Rog is kinda interested in cranking out a 30. Why would we want to pummel ourselves with 30 mile days one could rationally ask. Well, all the cool kids are doing it. Marty and Heather passed us on their way to spin out 3 30+ milers in a row, because the food for 3 days weighs less than the extra tonnage to go the 94 miles from Sierra City to Belden in something sane like 5 days. Anish has been popping off steady 40-50 mile days on her way to break Scott Williamson’s unsupported speed record of the PCT. Yikes!

Maybe because we’re meditatively in our own worlds or in our own pain (I make it sound worse than it actually is), Jen and I talk to each other less these days. We really don’t have tons to say. There are logistics to be dealt with (“You want to cook or set up the tent?”, but mostly I do the latter and she the former). Routines are established and work well. The days flow and we talk about the quality, tenor and techniques of our solo meditative time, sometimes dream out loud about what life will hold for us post hike and, of course, we gripe about our feet. But we can only talk about where we’d like to live next, what jobs we’d like to be doing, which friends and family we’d like to hang out with and bodily pain just so much before we bore each other and ourselves. We can’t do, or at least think we aren’t able to do, much about any of those things while we’re out here (except the feet: we *could* take days off). That conversational limbo leaves each topic a bit suspended in time, all aspiration and no decision or action. Eventually, that gives each theme an air of “Well, we’ve talked about that as much as its worth doing so…next!” Until we can do something about them, it may be simply best shelved for a little while. When that happens in enough areas, we start feeling a bit like an older couple (okay, we have been together 18 years now) who’ve had a lifetime of saying things of all sorts to each other, but who just don’t need to say much to each anymore.

At the same time that the conversational font has run dry, I feel wonderfully connected to Jen. We’re sharing in a quest, on that at times feels like what our friend Doug Johnson would call an “epic suffer fest,” but our relationship is, to my delight, not suffering. Au contraire, we’re both grateful for having each other in our lives, expressing that to each other and feeling richly abundant for that and the other little gifts that come our way each day. Do we need much more than that anyway?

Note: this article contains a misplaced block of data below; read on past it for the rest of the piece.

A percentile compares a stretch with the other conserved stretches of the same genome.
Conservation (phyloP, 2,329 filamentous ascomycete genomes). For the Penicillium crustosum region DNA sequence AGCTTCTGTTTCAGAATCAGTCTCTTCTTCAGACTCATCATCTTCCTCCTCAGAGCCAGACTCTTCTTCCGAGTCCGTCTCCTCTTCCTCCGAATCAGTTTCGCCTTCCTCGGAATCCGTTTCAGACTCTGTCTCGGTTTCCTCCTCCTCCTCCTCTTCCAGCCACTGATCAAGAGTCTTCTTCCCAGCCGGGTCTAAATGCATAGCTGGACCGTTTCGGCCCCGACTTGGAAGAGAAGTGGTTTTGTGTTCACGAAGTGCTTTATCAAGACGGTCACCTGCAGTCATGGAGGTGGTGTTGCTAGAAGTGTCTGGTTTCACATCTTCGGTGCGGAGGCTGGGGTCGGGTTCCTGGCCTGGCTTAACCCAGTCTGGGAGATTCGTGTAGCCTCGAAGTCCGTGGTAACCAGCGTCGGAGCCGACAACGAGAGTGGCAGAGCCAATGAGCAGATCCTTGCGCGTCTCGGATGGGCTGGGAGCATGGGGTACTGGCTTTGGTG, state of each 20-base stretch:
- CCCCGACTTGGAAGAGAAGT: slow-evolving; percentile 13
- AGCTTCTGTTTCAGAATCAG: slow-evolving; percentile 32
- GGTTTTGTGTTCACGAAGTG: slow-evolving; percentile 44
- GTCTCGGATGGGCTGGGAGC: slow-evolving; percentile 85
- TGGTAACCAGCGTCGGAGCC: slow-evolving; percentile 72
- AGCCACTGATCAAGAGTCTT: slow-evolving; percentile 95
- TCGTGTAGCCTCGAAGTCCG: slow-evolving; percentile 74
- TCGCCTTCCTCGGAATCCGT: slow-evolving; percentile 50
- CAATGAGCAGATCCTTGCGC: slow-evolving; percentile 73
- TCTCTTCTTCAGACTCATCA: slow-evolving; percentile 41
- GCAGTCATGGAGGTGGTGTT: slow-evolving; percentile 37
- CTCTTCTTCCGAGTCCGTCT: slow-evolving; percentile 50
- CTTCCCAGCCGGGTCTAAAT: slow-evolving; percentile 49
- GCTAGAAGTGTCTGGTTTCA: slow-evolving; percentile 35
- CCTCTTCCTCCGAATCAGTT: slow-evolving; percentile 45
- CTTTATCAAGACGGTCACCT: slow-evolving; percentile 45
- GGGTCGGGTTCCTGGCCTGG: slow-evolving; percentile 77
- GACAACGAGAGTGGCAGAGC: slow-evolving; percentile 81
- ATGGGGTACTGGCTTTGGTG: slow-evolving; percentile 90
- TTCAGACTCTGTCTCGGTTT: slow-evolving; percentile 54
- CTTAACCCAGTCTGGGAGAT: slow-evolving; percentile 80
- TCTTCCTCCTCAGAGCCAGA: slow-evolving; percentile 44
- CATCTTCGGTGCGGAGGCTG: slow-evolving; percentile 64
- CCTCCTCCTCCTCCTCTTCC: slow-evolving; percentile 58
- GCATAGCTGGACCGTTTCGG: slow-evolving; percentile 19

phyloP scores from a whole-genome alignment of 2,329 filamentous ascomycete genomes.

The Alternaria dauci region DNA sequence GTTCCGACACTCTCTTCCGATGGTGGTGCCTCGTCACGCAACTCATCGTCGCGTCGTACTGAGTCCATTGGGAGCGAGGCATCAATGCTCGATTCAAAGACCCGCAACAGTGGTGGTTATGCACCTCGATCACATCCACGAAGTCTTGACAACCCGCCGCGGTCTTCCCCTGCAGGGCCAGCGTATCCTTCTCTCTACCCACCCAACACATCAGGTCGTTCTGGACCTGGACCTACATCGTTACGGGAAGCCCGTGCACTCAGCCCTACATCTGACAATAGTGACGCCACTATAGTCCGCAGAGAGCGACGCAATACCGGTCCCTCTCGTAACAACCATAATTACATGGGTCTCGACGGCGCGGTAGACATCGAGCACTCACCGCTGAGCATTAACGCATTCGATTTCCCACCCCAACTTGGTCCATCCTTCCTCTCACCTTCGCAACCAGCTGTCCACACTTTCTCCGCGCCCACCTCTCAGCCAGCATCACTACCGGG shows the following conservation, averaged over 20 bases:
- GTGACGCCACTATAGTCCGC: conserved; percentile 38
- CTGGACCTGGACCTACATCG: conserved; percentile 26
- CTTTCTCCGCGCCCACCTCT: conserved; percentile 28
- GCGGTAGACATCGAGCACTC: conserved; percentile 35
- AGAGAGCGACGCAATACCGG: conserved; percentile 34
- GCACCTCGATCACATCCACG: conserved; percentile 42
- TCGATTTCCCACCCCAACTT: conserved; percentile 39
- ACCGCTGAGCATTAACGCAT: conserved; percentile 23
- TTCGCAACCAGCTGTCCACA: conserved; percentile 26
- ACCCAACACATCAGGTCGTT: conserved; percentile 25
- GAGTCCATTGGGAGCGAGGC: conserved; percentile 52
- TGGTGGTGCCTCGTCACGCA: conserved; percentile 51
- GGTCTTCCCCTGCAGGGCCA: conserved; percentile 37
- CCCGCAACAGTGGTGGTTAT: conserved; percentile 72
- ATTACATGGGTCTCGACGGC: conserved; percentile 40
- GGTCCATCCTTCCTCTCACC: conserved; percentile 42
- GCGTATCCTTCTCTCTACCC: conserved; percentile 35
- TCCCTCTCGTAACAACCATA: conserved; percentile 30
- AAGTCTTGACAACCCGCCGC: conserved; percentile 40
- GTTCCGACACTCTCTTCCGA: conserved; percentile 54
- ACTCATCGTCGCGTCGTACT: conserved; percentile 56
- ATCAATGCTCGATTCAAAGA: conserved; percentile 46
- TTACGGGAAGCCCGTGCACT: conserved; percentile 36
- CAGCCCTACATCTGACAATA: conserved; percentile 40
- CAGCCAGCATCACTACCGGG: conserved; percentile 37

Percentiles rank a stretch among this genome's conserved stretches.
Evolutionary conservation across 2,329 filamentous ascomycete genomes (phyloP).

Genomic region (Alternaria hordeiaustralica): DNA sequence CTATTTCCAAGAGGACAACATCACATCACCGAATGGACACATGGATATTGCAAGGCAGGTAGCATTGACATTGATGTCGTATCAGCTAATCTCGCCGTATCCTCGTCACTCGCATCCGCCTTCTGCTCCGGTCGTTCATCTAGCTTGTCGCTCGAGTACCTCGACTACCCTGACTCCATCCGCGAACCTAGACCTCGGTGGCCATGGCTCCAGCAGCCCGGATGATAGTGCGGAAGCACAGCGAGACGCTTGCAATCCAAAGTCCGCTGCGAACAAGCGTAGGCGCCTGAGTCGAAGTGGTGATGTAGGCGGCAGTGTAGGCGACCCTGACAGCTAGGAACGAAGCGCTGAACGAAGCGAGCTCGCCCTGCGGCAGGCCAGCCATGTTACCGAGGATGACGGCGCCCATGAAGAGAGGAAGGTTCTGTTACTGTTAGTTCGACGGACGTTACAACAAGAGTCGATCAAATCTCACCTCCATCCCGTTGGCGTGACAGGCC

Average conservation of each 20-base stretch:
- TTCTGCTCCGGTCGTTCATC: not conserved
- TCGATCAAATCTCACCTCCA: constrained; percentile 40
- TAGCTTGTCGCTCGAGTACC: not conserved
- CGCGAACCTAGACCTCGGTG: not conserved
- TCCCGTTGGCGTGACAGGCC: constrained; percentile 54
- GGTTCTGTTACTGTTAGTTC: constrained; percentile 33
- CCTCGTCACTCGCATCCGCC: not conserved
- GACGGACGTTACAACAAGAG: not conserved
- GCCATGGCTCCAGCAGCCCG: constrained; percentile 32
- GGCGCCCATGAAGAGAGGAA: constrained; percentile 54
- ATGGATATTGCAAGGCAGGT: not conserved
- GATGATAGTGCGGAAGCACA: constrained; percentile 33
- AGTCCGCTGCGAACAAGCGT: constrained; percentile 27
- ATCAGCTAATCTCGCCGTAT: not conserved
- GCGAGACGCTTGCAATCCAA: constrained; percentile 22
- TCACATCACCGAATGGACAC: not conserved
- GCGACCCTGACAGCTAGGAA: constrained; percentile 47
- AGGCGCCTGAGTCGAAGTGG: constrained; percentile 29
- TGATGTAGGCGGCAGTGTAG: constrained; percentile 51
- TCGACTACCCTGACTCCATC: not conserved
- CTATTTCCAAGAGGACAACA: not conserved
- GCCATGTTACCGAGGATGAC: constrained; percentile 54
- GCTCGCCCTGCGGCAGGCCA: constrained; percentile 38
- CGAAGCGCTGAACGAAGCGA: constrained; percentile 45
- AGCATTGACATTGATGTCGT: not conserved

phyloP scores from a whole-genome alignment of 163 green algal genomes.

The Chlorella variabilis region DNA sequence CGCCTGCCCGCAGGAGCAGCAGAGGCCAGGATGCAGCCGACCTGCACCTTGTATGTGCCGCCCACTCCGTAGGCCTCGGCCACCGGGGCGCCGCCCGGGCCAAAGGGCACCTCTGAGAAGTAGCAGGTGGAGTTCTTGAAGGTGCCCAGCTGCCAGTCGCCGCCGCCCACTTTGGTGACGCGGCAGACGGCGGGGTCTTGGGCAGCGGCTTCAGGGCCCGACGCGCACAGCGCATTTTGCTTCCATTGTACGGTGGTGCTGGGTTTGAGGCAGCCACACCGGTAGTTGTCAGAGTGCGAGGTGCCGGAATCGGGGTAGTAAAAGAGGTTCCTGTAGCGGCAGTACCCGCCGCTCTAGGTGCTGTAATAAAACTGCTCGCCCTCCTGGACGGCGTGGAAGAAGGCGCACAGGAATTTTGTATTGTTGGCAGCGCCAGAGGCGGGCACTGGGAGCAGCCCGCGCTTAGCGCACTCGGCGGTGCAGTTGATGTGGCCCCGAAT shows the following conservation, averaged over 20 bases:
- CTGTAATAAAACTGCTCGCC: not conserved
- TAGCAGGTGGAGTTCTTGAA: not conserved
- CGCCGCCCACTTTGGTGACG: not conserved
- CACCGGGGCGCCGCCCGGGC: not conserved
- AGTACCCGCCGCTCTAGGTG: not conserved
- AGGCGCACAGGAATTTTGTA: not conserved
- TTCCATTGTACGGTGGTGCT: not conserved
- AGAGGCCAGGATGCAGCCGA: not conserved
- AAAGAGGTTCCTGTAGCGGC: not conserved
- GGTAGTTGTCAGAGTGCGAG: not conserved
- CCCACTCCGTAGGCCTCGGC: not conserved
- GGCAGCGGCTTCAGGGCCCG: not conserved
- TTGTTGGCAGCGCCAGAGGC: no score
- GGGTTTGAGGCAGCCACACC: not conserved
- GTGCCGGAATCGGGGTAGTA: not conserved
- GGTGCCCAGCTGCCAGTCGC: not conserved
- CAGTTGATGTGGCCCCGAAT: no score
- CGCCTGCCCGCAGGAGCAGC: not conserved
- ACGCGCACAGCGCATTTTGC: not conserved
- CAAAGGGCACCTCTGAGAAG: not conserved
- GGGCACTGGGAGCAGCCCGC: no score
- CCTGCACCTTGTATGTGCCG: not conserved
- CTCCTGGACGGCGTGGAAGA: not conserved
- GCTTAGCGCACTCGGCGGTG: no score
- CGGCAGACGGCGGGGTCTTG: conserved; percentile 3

Most of the time, we don’t *need* more, but sometimes, the trail is, well…not so much boring as we’re ready for the empty space to have something in it. There’s only so much of this enlightened being present all the damn time crap that we’re capable of handling. The lull in our conversation is one reason we’ve resorted to outside entertainment. Yes, as antithetical as it may seem to being deeply present with our wilderness experience, we’re often listening to music or podcasts on our phones. We mostly do it in the afternoons when the going has gotten rough and the 20-26 mile day is really feeling like a slog. The outside stimulus is lovely, intoxicating even, and helps take the mind off the feet and makes the miles zip away. Mostly this far we’ve been listening to stuff off of National Park Radio: This American Life, Planet Money, Freakonomics, Fresh Airas well as some dharma talks, but really c’mon there are only so many hours straight that one can listen to Ira Glass or Teri Gross or Buddhist philosophy. Got any suggestions? Maybe something sciencey or psychological or funny or newsy or with a folksy-hip hop-Finnish-goth-metal rock twist. We’re open to a lot of stuff. Suggestions?

Now for the photos:

Epic’s dirty feet hanging out at Lower Twin Lake in Lassen National Park

Buckwheat’s got the wildlife eating from the palm of her hand. Also at Lower Twin Lake in Lassen.

Northeast side of Lassen. This is as close as the PCT gets to that mountain. If it was closer, we would have done a side trip to bag the peak, but extra miles=extra days and we’re not sure we’ll make it to Canada before the snow as is…

A recent burn zone east of Lassen. Still hauntingly beautiful despite the lack of green.

A good reminder whether you’re hiking or not. Hope you’re having a great day no matter where you are!